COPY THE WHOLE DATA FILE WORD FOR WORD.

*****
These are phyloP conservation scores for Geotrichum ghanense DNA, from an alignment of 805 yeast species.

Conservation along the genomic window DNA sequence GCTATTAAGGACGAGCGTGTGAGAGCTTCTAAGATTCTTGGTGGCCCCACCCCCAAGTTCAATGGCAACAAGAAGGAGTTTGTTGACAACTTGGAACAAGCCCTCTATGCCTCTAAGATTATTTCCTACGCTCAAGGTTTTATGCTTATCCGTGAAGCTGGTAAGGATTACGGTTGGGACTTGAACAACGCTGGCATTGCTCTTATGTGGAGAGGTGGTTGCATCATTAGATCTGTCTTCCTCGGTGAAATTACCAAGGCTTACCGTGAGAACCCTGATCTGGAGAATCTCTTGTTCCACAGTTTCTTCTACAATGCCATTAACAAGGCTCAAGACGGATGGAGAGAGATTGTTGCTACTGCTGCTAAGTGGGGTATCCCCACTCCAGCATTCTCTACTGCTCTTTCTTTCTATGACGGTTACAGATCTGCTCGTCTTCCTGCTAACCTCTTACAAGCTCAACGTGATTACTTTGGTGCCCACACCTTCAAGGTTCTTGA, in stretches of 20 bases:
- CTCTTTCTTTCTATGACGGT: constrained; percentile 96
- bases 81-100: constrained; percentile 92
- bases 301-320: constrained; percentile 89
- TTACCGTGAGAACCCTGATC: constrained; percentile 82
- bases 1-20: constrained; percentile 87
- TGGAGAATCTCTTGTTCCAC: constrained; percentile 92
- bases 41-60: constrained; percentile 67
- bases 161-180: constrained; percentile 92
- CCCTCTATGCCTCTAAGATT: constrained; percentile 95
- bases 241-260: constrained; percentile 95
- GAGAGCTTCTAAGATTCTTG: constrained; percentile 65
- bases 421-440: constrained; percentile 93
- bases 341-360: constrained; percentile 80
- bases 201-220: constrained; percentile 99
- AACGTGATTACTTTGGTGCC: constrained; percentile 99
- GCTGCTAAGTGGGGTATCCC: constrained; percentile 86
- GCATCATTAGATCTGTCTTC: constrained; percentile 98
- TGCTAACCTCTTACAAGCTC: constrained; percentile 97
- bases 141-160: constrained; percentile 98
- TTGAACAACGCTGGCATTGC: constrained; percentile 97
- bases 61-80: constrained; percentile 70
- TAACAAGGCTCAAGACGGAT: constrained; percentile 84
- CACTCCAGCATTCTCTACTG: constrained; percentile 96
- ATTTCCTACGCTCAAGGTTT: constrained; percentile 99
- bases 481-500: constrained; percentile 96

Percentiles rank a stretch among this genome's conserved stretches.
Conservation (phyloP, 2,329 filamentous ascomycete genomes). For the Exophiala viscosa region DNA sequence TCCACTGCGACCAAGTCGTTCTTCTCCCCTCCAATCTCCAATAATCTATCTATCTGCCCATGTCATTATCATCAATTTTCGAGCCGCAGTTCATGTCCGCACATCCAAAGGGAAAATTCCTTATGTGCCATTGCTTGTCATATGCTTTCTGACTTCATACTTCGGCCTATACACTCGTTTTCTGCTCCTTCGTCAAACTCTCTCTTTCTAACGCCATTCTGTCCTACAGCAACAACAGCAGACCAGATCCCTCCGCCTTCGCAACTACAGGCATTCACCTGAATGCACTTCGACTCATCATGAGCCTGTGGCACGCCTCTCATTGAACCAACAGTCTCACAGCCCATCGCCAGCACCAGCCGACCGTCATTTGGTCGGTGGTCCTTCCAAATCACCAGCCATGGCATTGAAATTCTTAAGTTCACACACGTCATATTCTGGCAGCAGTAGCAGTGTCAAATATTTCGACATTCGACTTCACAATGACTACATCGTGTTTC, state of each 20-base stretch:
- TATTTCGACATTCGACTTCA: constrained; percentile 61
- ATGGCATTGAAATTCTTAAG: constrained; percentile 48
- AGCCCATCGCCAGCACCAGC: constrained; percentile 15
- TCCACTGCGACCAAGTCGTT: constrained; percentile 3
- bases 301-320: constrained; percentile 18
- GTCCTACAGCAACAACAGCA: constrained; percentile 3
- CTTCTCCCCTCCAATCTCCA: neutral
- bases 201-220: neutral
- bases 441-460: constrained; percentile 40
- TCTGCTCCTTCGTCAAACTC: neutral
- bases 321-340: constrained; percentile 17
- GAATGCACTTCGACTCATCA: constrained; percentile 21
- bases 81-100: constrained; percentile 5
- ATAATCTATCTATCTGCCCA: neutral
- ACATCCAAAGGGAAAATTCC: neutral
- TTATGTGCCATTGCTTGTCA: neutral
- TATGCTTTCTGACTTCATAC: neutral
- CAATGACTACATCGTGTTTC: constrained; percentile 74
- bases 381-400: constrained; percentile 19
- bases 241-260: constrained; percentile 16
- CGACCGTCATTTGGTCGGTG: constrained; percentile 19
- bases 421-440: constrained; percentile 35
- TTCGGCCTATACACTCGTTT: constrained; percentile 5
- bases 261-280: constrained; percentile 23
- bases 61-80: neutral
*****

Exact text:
These are phyloP conservation scores for Geotrichum ghanense DNA, from an alignment of 805 yeast species.

Conservation along the genomic window DNA sequence GCTATTAAGGACGAGCGTGTGAGAGCTTCTAAGATTCTTGGTGGCCCCACCCCCAAGTTCAATGGCAACAAGAAGGAGTTTGTTGACAACTTGGAACAAGCCCTCTATGCCTCTAAGATTATTTCCTACGCTCAAGGTTTTATGCTTATCCGTGAAGCTGGTAAGGATTACGGTTGGGACTTGAACAACGCTGGCATTGCTCTTATGTGGAGAGGTGGTTGCATCATTAGATCTGTCTTCCTCGGTGAAATTACCAAGGCTTACCGTGAGAACCCTGATCTGGAGAATCTCTTGTTCCACAGTTTCTTCTACAATGCCATTAACAAGGCTCAAGACGGATGGAGAGAGATTGTTGCTACTGCTGCTAAGTGGGGTATCCCCACTCCAGCATTCTCTACTGCTCTTTCTTTCTATGACGGTTACAGATCTGCTCGTCTTCCTGCTAACCTCTTACAAGCTCAACGTGATTACTTTGGTGCCCACACCTTCAAGGTTCTTGA, in stretches of 20 bases:
- CTCTTTCTTTCTATGACGGT: constrained; percentile 96
- bases 81-100: constrained; percentile 92
- bases 301-320: constrained; percentile 89
- TTACCGTGAGAACCCTGATC: constrained; percentile 82
- bases 1-20: constrained; percentile 87
- TGGAGAATCTCTTGTTCCAC: constrained; percentile 92
- bases 41-60: constrained; percentile 67
- bases 161-180: constrained; percentile 92
- CCCTCTATGCCTCTAAGATT: constrained; percentile 95
- bases 241-260: constrained; percentile 95
- GAGAGCTTCTAAGATTCTTG: constrained; percentile 65
- bases 421-440: constrained; percentile 93
- bases 341-360: constrained; percentile 80
- bases 201-220: constrained; percentile 99
- AACGTGATTACTTTGGTGCC: constrained; percentile 99
- GCTGCTAAGTGGGGTATCCC: constrained; percentile 86
- GCATCATTAGATCTGTCTTC: constrained; percentile 98
- TGCTAACCTCTTACAAGCTC: constrained; percentile 97
- bases 141-160: constrained; percentile 98
- TTGAACAACGCTGGCATTGC: constrained; percentile 97
- bases 61-80: constrained; percentile 70
- TAACAAGGCTCAAGACGGAT: constrained; percentile 84
- CACTCCAGCATTCTCTACTG: constrained; percentile 96
- ATTTCCTACGCTCAAGGTTT: constrained; percentile 99
- bases 481-500: constrained; percentile 96

Percentiles rank a stretch among this genome's conserved stretches.
Conservation (phyloP, 2,329 filamentous ascomycete genomes). For the Exophiala viscosa region DNA sequence TCCACTGCGACCAAGTCGTTCTTCTCCCCTCCAATCTCCAATAATCTATCTATCTGCCCATGTCATTATCATCAATTTTCGAGCCGCAGTTCATGTCCGCACATCCAAAGGGAAAATTCCTTATGTGCCATTGCTTGTCATATGCTTTCTGACTTCATACTTCGGCCTATACACTCGTTTTCTGCTCCTTCGTCAAACTCTCTCTTTCTAACGCCATTCTGTCCTACAGCAACAACAGCAGACCAGATCCCTCCGCCTTCGCAACTACAGGCATTCACCTGAATGCACTTCGACTCATCATGAGCCTGTGGCACGCCTCTCATTGAACCAACAGTCTCACAGCCCATCGCCAGCACCAGCCGACCGTCATTTGGTCGGTGGTCCTTCCAAATCACCAGCCATGGCATTGAAATTCTTAAGTTCACACACGTCATATTCTGGCAGCAGTAGCAGTGTCAAATATTTCGACATTCGACTTCACAATGACTACATCGTGTTTC, state of each 20-base stretch:
- TATTTCGACATTCGACTTCA: constrained; percentile 61
- ATGGCATTGAAATTCTTAAG: constrained; percentile 48
- AGCCCATCGCCAGCACCAGC: constrained; percentile 15
- TCCACTGCGACCAAGTCGTT: constrained; percentile 3
- bases 301-320: constrained; percentile 18
- GTCCTACAGCAACAACAGCA: constrained; percentile 3
- CTTCTCCCCTCCAATCTCCA: neutral
- bases 201-220: neutral
- bases 441-460: constrained; percentile 40
- TCTGCTCCTTCGTCAAACTC: neutral
- bases 321-340: constrained; percentile 17
- GAATGCACTTCGACTCATCA: constrained; percentile 21
- bases 81-100: constrained; percentile 5
- ATAATCTATCTATCTGCCCA: neutral
- ACATCCAAAGGGAAAATTCC: neutral
- TTATGTGCCATTGCTTGTCA: neutral
- TATGCTTTCTGACTTCATAC: neutral
- CAATGACTACATCGTGTTTC: constrained; percentile 74
- bases 381-400: constrained; percentile 19
- bases 241-260: constrained; percentile 16
- CGACCGTCATTTGGTCGGTG: constrained; percentile 19
- bases 421-440: constrained; percentile 35
- TTCGGCCTATACACTCGTTT: constrained; percentile 5
- bases 261-280: constrained; percentile 23
- bases 61-80: neutral